If you think of the Sun, we cannot actually approach it or touch it, but it's light and warmth reach the Earth. Likewise, we cannot approach or participate in the Divine Nature of God, yet He communicates Himself to us in his Uncreated Divine Energies, like the rays of the Sun. The Divine Energy is not created, it is an emanation of God Himself in which He communicates Himself to us.
The works you need to study are those of St. Gregory Palamas on the subject of the Divine Energies. By way of introduction, see this article: http://www.monachos.net/library/Gregory_Palamas:_Knowledge,_Prayer,_and_Vision  and especially the section subtitled "Unnatural Participation: Objections to the Divine Vision, and the Distinction of Energies and Essence."
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« Reply #4 on: July 06, 2007, 10:43:40 PM »

Dear Robin,

Bishop Kallistos Ware has a written a rather accessible and comprehensive article on the general issue of the energies/essence distinction entitled, 'God Hidden and Revealed: The Apophatic Way and the Essence-Energies Distinction', in Eastern Churches Review, 7 (1975): 125-136.

With regard to the specific inquiry of your post viz. created vs. uncreated energies as a point of divergence between EO and RC, Bishop Kallistos Ware suggests that it may be a mere semantic difference (though i'm sure, given that the article in question was written more than twenty years ago, that more recent developments have been made with regard to the debate). The Council of 1351 quotes a passage from Abba John the Damascene wherein he makes a distinction between the energies (energeia) and the consequence of the energies (energima). The former is the uncreated Grace that energises, whilst the latter is the created effect of God's energising activities. It seems to be the case that the RC's, as indeed was possibly the case with earlier Fathers of the Church, are in fact referring to the energima when they refer to God's 'energies.'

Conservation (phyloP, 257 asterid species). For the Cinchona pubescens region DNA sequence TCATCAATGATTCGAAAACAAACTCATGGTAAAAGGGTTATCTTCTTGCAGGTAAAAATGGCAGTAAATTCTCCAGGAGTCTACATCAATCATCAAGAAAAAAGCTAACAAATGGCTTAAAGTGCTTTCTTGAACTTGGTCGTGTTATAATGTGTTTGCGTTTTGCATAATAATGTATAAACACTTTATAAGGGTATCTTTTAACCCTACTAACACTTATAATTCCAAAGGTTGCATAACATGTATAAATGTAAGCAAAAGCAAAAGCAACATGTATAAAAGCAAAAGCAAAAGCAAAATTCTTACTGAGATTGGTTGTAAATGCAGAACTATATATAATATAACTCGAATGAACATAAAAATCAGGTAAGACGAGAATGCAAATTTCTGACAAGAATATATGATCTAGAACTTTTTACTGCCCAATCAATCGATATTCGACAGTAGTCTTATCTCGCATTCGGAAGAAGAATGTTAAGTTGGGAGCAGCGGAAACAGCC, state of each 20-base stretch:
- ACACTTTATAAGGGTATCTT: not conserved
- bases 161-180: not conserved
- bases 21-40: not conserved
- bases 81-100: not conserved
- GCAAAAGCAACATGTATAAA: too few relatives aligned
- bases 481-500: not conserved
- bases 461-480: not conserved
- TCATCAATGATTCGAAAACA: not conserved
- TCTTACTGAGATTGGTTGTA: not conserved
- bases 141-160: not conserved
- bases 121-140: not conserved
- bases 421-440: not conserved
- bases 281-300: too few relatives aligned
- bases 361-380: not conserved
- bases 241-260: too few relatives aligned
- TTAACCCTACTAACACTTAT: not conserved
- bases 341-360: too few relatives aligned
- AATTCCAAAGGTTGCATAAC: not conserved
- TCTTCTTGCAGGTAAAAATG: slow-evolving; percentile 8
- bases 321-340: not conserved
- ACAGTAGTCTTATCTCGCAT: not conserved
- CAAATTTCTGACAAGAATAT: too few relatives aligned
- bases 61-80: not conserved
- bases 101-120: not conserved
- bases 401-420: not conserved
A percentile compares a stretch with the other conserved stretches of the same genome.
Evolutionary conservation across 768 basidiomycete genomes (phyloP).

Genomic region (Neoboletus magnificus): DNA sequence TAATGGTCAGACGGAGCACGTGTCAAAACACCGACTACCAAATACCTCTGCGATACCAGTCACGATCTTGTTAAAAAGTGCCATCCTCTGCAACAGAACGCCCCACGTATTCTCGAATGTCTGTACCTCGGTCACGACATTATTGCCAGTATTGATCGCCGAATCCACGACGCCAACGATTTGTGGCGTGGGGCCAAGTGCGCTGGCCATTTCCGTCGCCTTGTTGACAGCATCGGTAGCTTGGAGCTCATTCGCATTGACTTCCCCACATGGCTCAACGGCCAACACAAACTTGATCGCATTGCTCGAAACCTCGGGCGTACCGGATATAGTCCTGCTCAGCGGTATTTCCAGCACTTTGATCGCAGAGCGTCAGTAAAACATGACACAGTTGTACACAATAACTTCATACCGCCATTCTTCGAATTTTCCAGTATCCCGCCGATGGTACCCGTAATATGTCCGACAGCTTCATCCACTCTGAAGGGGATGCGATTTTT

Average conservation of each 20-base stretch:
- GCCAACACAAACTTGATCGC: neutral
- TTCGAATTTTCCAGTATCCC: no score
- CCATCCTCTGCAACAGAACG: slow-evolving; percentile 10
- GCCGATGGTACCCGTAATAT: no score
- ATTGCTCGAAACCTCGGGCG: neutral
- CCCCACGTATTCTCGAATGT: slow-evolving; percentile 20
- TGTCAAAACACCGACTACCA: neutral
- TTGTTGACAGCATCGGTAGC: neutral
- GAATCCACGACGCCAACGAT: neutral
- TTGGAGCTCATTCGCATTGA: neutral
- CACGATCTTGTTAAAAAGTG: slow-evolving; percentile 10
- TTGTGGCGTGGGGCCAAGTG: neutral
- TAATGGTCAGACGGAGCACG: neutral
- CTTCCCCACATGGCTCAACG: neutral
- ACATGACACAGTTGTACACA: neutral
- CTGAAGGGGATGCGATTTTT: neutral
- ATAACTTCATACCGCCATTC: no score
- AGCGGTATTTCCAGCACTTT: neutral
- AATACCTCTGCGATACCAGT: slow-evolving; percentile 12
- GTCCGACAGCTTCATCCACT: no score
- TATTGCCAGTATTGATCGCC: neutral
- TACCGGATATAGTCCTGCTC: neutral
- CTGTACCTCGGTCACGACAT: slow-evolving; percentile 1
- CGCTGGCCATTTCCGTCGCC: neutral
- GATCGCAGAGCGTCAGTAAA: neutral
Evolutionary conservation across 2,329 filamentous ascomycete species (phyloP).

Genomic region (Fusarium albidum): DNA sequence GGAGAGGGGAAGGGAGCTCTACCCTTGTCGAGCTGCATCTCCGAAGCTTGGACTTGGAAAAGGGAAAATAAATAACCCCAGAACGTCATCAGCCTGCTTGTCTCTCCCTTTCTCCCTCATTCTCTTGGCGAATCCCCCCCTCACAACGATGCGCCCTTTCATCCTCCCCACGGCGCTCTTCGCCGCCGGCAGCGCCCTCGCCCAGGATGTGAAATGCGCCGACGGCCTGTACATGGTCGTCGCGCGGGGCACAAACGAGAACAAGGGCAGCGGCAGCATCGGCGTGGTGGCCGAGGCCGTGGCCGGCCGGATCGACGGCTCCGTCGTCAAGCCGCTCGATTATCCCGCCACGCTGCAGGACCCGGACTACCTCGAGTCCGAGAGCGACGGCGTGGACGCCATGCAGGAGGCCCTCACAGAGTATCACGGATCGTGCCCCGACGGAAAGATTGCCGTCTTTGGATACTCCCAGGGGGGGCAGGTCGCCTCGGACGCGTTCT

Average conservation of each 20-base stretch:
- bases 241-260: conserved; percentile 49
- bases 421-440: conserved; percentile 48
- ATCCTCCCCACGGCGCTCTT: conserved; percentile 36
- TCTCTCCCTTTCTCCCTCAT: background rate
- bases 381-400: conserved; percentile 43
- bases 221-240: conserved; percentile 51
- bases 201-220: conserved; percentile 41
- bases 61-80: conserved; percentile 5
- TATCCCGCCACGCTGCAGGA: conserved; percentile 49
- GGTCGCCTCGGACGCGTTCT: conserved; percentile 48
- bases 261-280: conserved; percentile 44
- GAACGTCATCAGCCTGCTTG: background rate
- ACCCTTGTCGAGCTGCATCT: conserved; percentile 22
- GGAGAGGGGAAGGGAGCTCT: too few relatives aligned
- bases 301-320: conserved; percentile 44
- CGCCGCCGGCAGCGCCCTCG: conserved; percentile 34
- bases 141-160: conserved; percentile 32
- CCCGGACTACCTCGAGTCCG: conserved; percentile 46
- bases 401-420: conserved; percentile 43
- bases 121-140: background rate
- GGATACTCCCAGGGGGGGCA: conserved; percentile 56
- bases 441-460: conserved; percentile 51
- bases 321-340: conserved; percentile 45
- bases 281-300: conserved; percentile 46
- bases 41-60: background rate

« Last Edit: July 06, 2007, 10:45:19 PM by EkhristosAnesti » Logged

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« Reply #5 on: July 07, 2007, 04:10:32 AM »

Thank you for the last two posts. I read a discussion of uncreated grace in Orthodoxy vs. created grace in Roman Catholic theology by Fr. John Romanides that I really didn't understand too well. What both of you have written is very helpful.
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« Reply #6 on: July 07, 2007, 11:39:40 AM »

Dear Robin,

Bishop Kallistos Ware has a written a rather accessible and comprehensive article on the general issue of the energies/essence distinction entitled, 'God Hidden and Revealed: The Apophatic Way and the Essence-Energies Distinction', in Eastern Churches Review, 7 (1975): 125-136.